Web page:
NeuroProbes began its work by asking neuroscientists what was on their wish list for 21st century research tools. "And they replied that, despite all the effort that had been going on to develop better probes for the brain, there was still a huge gap in terms of the needs of the community," Neves says.
By looking at the requirements of neuroscientists, the project was able to develop the specifications for a new probing platform. From an early stage, researchers decided that the new platform would be modular, so researchers could mix and match elements within the system.
"Because for starters, the brain is as much chemical as electrical," stresses Neves. "So it was highly desirable to combine chemical sensing and actuation with electrical sensing and actuation. And very quickly we realized it was really something we could tackle in a modular way," he adds.
Different groups specializing in different aspects of the technology, or different technologies, delivered their results independently and NeuroProbes combined the results into an overall platform.
Built into this modular approach was the concept of efficiency. "While [trying] to answer the needs of neuroscientists within the project, we stuck to standard fabrication processes and varied things as little as possible."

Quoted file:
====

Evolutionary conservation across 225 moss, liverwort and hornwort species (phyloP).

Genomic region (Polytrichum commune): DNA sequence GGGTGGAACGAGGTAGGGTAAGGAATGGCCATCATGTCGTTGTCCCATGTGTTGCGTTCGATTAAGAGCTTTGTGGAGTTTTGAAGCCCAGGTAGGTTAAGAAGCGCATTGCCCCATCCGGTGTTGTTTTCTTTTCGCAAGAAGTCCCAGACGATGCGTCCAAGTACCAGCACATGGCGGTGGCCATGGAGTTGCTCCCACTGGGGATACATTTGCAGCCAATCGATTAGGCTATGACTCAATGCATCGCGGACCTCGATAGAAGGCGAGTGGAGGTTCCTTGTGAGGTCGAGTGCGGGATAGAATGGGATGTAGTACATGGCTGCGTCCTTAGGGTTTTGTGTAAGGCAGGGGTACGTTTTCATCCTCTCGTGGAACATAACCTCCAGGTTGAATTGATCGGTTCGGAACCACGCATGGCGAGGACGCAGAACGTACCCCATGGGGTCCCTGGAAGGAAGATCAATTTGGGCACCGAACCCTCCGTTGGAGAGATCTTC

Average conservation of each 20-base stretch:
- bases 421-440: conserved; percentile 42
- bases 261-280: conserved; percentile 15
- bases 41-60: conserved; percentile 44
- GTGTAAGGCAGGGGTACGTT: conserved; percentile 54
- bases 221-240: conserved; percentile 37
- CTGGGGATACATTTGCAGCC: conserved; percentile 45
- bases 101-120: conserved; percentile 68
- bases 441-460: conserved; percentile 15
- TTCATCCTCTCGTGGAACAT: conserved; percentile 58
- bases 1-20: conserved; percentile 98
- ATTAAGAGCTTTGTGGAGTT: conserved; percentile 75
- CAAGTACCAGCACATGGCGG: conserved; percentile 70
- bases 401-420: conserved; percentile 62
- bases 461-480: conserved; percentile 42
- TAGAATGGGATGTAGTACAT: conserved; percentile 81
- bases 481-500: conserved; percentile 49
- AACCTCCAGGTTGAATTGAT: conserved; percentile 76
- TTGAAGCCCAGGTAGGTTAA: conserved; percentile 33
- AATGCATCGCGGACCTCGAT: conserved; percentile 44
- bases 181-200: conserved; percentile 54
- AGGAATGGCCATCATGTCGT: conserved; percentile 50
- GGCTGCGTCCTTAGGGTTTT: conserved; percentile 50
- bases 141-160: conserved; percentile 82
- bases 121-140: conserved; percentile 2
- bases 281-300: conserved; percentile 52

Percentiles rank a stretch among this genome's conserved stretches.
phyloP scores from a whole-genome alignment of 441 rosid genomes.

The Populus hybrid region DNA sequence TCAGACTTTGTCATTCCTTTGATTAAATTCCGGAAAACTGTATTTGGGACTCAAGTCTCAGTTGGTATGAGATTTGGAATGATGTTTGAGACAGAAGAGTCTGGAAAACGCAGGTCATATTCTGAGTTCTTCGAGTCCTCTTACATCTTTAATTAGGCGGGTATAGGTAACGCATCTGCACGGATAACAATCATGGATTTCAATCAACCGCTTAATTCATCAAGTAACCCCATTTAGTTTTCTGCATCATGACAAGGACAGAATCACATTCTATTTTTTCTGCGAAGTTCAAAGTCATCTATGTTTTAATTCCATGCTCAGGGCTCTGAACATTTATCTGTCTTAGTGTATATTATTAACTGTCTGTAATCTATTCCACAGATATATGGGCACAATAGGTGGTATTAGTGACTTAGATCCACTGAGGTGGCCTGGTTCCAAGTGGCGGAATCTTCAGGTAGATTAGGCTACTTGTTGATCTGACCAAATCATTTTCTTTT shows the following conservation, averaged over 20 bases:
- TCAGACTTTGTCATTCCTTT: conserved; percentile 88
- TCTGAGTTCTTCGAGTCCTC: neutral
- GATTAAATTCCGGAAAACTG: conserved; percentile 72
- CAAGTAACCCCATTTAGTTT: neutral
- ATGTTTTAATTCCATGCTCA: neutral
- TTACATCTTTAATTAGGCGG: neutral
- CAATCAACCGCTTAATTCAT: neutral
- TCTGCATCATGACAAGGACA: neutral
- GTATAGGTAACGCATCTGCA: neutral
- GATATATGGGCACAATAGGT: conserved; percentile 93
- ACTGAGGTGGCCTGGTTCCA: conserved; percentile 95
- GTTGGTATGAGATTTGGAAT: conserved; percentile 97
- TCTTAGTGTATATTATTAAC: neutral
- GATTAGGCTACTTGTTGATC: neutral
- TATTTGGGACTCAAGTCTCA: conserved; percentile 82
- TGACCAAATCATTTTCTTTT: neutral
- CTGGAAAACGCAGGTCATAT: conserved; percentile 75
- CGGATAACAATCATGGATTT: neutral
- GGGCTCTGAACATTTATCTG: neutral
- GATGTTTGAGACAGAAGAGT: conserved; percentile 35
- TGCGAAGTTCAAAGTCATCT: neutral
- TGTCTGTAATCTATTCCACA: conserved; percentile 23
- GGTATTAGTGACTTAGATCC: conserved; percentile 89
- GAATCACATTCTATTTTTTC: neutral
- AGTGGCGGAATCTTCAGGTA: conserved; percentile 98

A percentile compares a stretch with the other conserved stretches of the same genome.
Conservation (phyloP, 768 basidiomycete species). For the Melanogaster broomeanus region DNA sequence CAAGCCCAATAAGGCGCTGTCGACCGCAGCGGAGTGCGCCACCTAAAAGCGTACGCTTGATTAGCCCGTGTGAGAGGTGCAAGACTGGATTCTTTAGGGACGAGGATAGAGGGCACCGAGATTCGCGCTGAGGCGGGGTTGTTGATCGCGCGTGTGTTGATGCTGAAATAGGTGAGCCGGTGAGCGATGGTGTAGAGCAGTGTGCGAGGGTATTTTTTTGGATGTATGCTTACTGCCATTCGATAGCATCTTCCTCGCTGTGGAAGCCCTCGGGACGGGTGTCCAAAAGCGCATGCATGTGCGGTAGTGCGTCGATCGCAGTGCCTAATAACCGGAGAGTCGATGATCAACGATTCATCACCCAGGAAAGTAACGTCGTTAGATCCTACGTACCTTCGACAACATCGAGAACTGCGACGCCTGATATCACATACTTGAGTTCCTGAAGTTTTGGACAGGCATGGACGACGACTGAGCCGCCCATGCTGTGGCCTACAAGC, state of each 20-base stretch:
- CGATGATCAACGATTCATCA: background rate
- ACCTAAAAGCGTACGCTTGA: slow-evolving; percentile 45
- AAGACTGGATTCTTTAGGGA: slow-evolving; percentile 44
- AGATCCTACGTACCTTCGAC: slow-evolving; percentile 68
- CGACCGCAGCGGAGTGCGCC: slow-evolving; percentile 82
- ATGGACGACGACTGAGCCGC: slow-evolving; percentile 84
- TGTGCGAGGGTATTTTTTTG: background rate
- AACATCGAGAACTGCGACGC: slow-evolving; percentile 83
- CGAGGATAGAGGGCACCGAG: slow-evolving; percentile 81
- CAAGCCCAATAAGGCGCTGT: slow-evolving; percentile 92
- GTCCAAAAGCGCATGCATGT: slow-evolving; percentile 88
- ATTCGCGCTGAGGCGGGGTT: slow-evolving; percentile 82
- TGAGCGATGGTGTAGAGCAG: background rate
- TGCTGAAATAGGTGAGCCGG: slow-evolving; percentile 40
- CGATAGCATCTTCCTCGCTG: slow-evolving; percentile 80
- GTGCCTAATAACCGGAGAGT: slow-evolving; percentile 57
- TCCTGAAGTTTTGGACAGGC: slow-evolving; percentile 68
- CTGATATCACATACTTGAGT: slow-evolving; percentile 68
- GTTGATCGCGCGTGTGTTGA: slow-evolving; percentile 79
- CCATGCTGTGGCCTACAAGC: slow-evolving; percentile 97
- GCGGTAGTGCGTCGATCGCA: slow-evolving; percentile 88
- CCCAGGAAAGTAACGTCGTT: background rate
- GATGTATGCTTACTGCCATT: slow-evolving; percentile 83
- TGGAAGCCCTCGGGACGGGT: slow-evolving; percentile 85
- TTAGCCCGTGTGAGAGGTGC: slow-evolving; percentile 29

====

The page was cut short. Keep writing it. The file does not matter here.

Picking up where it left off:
The team also designed the platform to work in three dimensions, another novelty. In most modern probes, the active sensing and actuation elements are either in the vertical or horizontal plane. In NeuroProbes, both planes can contain active elements simultaneously, making it vastly more flexible.
It was a big challenge, but the consortium proceeded cautiously. The first year was a catch-up phase, proving the new platform could produce probes that were at least as good as the best available.
"It was a risk reduction approach. We wanted to start and become familiar with the platform doing something we knew we could do, then progressing in the second, third and fourth years to more ambitious probes," declares Neves.
It worked for the neuroscientists, too. They were already testing NeuroProbes by the end of the first year, and in this way, they could become familiar with the new platform before it became too complex.
"Neuroscientists, for very good reasons, are quite conservative," Neves says. "They prefer to stick with something that they know works reliably. Their work is sufficiently complex as it is, and so one of our major challenges was to prove that our platform could do as well or better than some of those standard electrodes. So we also designed our platform to work with whatever bench tools they had in the lab."